Bringing money in as a business is obviously vital. If a business has no money, its liquidity falls rapidly and it’ll end up going bankrupt. Unfortunately, many businesses encountered this issue during the coronavirus pandemic. Especially those in the tourism or travel sectors. The main income stream was shut down.
It’s why businesses are looking for additional streams of income and other ways they can survive. People are trying to ensure their business can weather any future form via diversification and hedging. There are always more ways to make money off your business, it just depends what time you have available. It also depends on which industry you’re in.
Here are some top tips for you to think about implementing. They may not all apply to you but they’ll at least help you shift your mentality to one which tries to scope out new opportunities.
- Project confidence
- International opportunities
- Sell more products
- Cut back on those supplier contracts
If you and your business project a certain aura, customers and other businesses will feel safer doing business with you. It’s an age-old trick used by sole traders right the way up to the biggest businesses in existence. Project confidence and look the part. This means your stationary had the name of your business on it. You use a top quality designed letterhead. Consider a good invoice example to base your own off so that customers see you as the professional business you’d like to portray. If customers feel confident shopping with you, they’ll be far happier putting money into your business. If they don’t feel confident, then they may just navigate to your customers website instead.
Covid has taught the business community how certain countries have been able to bounce back faster than others from certain setbacks, meaning their industry has picked up pretty fast. It means a lot of businesses have looked for opportunities abroad. This isn’t something that only works in the aftermath of covid either. It’s something that can workout going forward. Essentially, if there’s a market for whatever you’re selling in your own country, there’s probably one abroad. Before you go jetting off to Japan with your bright idea, it’s important to get a notepad out and start researching. You need to look into your new target country and consider how your product or service will land there. Will it fit in with the cultural norms and can your product compete with items already there. If everything is good, there’s no harm trying a bit of market research.
Obviously! But it goes a bit deeper than that. How established is your selling platform? What kind of traffic are you getting? It might be that your products are amazing, but that your website is just struggling to pull traffic in. So, maybe you consider setting up on another selling platform. Amazon for products, Alibaba if you’re a supplier. The key here is to ensure that whichever platform you’re using has a good reputation and is pulling in far more web traffic than you are. You’ll lose some profit due to fees, but it will increase your brand awareness meaning that more people are going to be interacting with you as a business. As this increases, so might your traffic – especially if you ship each item with a business card directing to your website for other products. If you can sell more products, you’ll pull in far more money and be able to invest in other products and income streams going forward.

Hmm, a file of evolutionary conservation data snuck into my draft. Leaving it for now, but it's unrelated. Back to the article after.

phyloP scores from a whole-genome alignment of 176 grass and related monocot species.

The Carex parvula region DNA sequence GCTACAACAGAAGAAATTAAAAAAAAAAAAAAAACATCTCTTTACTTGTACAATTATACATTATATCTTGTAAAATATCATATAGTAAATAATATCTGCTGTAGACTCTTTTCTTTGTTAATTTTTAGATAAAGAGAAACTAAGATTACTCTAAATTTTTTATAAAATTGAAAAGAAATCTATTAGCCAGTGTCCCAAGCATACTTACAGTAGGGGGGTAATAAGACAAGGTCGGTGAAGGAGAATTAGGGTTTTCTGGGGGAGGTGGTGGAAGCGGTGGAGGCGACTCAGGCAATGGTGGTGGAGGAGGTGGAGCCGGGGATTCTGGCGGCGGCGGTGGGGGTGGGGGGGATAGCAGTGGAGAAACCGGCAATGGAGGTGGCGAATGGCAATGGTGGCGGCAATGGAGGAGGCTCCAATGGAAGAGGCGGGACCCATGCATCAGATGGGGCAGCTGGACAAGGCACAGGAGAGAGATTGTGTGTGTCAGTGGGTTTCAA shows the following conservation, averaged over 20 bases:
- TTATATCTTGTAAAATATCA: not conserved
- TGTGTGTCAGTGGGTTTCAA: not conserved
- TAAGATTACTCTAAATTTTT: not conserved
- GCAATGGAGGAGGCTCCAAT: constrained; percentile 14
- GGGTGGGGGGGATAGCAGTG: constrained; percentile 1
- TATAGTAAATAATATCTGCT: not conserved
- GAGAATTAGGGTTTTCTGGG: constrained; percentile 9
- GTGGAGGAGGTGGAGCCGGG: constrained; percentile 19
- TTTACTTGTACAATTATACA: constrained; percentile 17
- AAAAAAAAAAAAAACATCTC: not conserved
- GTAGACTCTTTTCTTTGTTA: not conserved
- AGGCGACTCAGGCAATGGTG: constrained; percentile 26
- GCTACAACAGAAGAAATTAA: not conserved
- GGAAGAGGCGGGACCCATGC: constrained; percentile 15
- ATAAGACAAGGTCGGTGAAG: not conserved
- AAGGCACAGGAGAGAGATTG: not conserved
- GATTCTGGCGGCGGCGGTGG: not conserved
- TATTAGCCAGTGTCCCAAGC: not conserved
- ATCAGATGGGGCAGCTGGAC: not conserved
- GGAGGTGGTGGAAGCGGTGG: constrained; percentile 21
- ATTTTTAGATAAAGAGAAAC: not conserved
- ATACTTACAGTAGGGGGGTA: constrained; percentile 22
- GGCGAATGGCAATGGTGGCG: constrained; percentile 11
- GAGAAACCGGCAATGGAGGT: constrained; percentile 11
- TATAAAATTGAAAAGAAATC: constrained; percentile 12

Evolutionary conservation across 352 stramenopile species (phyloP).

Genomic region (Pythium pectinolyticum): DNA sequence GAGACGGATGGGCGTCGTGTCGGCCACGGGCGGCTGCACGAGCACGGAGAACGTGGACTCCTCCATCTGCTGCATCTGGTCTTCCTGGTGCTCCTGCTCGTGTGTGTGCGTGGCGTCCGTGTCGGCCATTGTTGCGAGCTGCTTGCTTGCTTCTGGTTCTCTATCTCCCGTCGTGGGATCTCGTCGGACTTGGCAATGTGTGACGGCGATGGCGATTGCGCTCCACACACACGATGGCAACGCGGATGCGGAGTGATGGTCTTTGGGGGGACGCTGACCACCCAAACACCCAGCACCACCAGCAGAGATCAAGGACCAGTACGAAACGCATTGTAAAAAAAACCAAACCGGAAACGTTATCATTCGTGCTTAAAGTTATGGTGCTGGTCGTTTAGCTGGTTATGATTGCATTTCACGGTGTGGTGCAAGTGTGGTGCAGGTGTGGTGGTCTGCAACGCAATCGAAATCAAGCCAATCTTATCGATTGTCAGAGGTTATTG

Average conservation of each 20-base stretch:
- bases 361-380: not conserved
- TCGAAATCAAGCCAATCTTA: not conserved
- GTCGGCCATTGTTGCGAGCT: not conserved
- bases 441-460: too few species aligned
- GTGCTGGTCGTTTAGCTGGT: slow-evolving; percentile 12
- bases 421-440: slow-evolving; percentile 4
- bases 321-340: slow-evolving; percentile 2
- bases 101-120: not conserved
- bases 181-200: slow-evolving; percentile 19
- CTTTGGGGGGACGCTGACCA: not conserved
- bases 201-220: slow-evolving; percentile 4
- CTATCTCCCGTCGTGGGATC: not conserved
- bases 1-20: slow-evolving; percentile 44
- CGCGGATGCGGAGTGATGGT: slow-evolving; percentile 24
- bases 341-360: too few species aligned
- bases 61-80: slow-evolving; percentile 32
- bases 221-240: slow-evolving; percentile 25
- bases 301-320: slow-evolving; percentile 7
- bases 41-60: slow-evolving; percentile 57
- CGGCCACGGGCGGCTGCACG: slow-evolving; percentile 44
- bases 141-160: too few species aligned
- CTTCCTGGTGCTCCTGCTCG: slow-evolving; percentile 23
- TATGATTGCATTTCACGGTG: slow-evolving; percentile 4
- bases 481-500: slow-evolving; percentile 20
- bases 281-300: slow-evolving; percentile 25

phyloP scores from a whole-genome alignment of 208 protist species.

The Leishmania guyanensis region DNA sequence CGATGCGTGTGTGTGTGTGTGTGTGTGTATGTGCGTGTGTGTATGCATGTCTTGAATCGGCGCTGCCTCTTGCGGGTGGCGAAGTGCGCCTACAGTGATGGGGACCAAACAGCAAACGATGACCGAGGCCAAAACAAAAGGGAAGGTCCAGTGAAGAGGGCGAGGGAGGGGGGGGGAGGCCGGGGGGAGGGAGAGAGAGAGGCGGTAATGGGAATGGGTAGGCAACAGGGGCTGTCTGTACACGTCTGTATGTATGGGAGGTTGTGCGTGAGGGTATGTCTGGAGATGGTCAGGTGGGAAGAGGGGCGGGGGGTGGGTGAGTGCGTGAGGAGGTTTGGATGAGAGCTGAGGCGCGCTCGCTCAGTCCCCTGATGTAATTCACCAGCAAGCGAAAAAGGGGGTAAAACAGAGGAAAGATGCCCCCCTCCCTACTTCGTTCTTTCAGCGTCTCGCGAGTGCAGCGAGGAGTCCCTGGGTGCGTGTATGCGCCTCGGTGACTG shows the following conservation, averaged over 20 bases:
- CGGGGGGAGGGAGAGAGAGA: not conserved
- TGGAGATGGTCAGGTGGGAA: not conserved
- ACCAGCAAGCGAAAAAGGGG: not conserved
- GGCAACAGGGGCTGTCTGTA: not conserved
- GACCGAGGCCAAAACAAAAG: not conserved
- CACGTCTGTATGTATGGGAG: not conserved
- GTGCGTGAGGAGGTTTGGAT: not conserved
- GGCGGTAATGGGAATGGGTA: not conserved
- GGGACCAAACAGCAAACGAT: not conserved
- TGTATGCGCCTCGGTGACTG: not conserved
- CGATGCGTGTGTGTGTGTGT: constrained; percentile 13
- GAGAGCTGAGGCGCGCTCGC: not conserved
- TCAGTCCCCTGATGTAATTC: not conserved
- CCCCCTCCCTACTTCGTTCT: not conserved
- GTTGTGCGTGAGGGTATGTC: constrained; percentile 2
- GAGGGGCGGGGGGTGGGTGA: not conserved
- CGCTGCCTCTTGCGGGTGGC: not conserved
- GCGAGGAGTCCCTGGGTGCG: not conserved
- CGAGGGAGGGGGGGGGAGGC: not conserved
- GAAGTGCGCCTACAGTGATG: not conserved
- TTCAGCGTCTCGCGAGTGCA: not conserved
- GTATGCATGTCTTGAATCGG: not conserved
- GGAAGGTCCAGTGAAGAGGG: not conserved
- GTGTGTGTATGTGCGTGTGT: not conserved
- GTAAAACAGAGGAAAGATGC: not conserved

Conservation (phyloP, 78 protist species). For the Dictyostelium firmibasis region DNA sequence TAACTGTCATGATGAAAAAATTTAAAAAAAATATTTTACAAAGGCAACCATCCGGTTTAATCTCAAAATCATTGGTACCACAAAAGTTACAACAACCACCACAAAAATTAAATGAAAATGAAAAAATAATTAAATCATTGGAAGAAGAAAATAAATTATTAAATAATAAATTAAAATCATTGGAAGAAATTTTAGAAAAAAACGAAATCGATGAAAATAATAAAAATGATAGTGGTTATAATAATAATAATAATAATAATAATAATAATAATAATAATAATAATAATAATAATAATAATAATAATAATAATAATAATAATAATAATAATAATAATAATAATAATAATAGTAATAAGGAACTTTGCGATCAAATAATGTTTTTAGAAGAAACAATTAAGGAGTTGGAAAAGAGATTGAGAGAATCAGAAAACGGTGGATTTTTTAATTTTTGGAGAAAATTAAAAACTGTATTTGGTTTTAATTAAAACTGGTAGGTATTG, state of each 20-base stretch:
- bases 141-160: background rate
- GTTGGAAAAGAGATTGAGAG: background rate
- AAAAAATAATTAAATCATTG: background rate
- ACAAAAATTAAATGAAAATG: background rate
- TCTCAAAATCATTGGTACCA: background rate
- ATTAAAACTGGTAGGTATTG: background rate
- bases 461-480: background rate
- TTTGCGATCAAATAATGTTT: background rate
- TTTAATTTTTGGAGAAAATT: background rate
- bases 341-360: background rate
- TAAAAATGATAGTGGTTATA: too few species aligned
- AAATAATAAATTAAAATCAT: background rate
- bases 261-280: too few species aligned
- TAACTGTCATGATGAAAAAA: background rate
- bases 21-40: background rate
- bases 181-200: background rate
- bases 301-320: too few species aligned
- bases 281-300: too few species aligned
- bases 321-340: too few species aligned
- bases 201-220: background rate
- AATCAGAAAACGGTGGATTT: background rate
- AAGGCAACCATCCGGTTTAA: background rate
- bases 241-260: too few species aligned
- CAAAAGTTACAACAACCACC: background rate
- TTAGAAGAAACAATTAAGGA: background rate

It isn’t always about attracting money. Stopping money going out can pretty much do the same thing. You’ll still be left with a net increase. Cutting back on the supplier contracts can be a surefire way to save you money. Even if you need what they’re selling, you can still probably renegotiate pricing. This is mainly because of coronavirus. A lot of the pricing has come down, with suppliers ever conscious that a lot of businesses have lost their buying clout. Even if it’s just for a short period of time, you might be able to get a reduction on your rates. You might also be better off singing up to a different supplier. A lot of business owners make the mistake of staying with the same one. There is certainly something to be said for loyalty, and for reliability, but not if you can get exactly the same somewhere else for a lot cheaper. Think of it like car insurance, the prices might creep up but it’ll be cheaper elsewhere if you put the effort in.
Read articles in our small business ideas section for more tips and tricks.